Cosmographic Mystery

Cosmographic Mystery 3d printed Print of initial version in WSF, with US quarter for scale. Not a complete success.
Print of initial version in WSF, with US quarter for scale. Not a complete success.
Cosmographic Mystery 3d printed Print of initial version in WSF, with US quarter for scale. Not a complete success.
Cosmographic Mystery 3d printed Print of initial version in WSF, with US quarter for scale. Not a complete success.
Cosmographic Mystery 3d printed
Cosmographic Mystery 3d printed
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Not a Photo

Cosmographic Mystery 3d printed
Cosmographic Mystery 3d printed
Digital Preview

Not a Photo

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About this Product

Johannes Kepler thought he had hit upon a secret of the universe, a demonstration of the guiding hand of God (and geometry) in the structure of the heavens. In his _Mysterium Cosmographicum_ (see http://en.wikipedia.com/wiki/Johannes_Kepler#Mysterium_Cosmographicum), he showed how the (circular) orbits of the planets could be shown to correspond to the five Platonic regular solids, nested inside and outside the spheres containing the orbits. It's an elegant theory, consonant with the idea of perfection in the heavens, and even explains why there were only six planets (because there are only five convex regular solids).

Of course, for all its beauty and elegance, the theory is *wrong*, and indeed there is no relationship between the Platonic solids and the orbits of the planets, and the planets don't even move in circles, and there are more than six of them. Still, here is a model of Kepler's original idea, rendered in thin wires. The spheres of the planets' orbits are suggested by half-spheres of eight spokes, and the solids are rendered in wireframe nesting within them. Because of the thickness of the wires, the solids and the spheres overlap a little—a feature which, I hope, keeps the model together. There are also some support wires, two running across the top of the spheres and one down through their pole.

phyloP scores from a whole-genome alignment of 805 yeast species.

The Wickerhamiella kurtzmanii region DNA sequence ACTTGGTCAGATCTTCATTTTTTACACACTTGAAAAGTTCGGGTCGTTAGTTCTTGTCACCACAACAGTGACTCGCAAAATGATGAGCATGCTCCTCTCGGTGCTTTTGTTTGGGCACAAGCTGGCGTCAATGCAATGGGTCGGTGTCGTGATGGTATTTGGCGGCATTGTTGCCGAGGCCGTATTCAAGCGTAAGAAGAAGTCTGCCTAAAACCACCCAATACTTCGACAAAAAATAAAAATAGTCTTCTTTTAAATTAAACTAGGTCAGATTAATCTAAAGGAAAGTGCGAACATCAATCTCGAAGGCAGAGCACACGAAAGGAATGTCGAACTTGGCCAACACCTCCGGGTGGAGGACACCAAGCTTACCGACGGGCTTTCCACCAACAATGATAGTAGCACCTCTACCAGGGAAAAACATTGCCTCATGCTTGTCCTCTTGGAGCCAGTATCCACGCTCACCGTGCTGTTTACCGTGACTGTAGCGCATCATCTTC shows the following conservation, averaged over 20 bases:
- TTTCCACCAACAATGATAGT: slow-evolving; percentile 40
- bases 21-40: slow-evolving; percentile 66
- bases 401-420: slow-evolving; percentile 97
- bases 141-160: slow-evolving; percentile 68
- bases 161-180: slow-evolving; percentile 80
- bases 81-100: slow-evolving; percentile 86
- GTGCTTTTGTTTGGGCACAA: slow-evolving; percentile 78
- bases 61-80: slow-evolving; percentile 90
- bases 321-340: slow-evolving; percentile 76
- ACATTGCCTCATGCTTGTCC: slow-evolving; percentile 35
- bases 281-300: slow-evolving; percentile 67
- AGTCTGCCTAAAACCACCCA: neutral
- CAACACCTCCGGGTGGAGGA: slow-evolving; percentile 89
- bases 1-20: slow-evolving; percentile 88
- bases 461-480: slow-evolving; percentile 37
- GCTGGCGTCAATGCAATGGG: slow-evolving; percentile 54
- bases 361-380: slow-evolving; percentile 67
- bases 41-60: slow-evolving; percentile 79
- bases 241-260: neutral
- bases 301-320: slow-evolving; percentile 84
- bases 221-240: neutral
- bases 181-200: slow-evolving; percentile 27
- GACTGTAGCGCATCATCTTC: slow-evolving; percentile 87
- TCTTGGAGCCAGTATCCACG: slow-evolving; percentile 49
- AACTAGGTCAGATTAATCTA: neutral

An initial print has proved... not as bad as might be. The thin "wires" of WSF material are somewhat too flexible for the project, but only on the outermost shapes (the outermost sphere and especially the cube). The inner ones, even the tetrahedron, are fairly sturdy and rigid enough. I've thickened the wires of the cube and also added an "X" of supporting struts on each face of the cube and attached them to the next smaller sphere, and a "Y" of them on each face of the tetrahedron for good measure. I also put two more rings on the outermost sphere for more stability and added a base so that it has something to stand on. Might still be a little wobbly, but everything added makes it more expensive, so I'm hoping to do more with less. Have not yet printed the new version.

Dimensions

IN: 7.643 w x 7.643 d x 6.31 h
CM: 19.412 w x 19.412 d x 16.028 h
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